Issue no. 11 mar 2019
homelands far away
Two poems: The Oral Lyric of Life by Chandramohan S
Three Poems: The Lost Mango Tree by Sonnet Mondal
Three Poems: Father Vaskode’s Lesson by Pitambar Naik
Me and Meena at the Marsh by Salil Chaturvedi
The House at 43, Hill Road by Selma Carvalho
Musings by Ben Antao
Sita Valles: A Revolutionary Until Death by Savia Viegas
Pio Gama Pinto: Kenya’s Unsung Martyr, 1927-1965 by Selma Carvalho
A Set of Glass Bangles retold by Heta Pandit
Oviyos translated from the Marathi to English
In Search of Shakespeare’s Bookshop by Ben Antao
Birds by Cordelia B Francis
The Metamorphosis of Hunger by Bina Datwani
Song Sung Blue: Caste, Culture and Consent
In conversation with Savia Viegas about her new book
Luso-Indians: A Mandarin Class by Selma Carvalho
Finding Father: A Norwegian-Goan Story by Selma Carvalho
F N Souza: Rethinking Representation by Jugneeta Sudan
Understanding Loretti Pinto: An Artist At Work by Jugneeta Sudan
It is hard to believe that we are already into our third year of publishing the journal. My deepest gratitude to Rochelle Potkar who has been with the journal since its inception in 2017, and Jessica Faleiro who joined in 2018. We now welcome Jugneeta Sudan as Art Review Editor, but Jugneeta has already contributed substantially to the journal. The journal takes many collective hours of sourcing, planning and editing to come to fruition. Without my fellow editors’ input, commissioning and support, the journal would not have been sustained. Writing is always a solitary affair but we must do all we can to build community, and create social and intellectual capital. That is what drives us at the JRLJ, and as such we are committed to featuring new, aspiring literary voices and artists, but also reviewing or showcasing the work of established writers.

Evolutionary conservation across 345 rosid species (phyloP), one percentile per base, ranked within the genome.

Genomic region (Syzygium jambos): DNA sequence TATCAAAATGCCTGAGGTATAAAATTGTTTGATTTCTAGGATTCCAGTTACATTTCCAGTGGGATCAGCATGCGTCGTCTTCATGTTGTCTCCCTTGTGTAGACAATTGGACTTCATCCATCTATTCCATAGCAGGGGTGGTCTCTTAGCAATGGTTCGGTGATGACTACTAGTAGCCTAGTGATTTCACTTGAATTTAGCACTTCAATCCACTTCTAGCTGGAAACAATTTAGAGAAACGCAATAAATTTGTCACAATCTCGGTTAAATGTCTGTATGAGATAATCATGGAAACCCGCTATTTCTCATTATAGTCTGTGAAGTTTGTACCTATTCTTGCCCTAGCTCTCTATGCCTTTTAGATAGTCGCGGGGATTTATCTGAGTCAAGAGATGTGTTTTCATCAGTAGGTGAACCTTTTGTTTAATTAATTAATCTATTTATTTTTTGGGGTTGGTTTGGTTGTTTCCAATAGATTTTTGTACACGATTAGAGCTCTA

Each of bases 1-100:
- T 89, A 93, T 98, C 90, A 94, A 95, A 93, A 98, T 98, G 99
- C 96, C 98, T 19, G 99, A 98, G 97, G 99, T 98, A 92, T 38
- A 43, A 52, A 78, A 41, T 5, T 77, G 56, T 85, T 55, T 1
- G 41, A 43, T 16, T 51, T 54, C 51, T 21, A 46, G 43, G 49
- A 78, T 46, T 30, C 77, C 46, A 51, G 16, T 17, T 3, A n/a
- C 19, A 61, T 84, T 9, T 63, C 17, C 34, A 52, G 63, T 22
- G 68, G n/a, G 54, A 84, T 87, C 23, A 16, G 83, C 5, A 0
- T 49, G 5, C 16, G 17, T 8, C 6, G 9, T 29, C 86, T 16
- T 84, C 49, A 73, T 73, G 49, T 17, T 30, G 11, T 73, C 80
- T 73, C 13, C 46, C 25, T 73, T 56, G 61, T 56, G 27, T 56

The issue is titled, ‘Homelands Far Away,’ as yet again we focus on the contributions of Goans in the diaspora, political activists such as Pio Gama Pinto in Kenya and Sita Valles in Angola, and the mandarin class of doctors, empire created in Bombay. In Finding Father: A Norwegian-Goan Story, we look at what it means to be a biracial Goan. There are wonderful short stories and poems to enjoy, an interview with author Savia Viegas and an art review which focus on the new literary and artistic work coming out of Goa.
Banner image courtesy of poet Salil Chaturvedi. The marshlands of Goa.
The views expressed by contributors do not necessarily reflect those of the Joao Roque Literary Journal. They are here in the spirit of free speech to evoke discussion. You can write to firstname.lastname@example.org if you wish to lodge a complaint.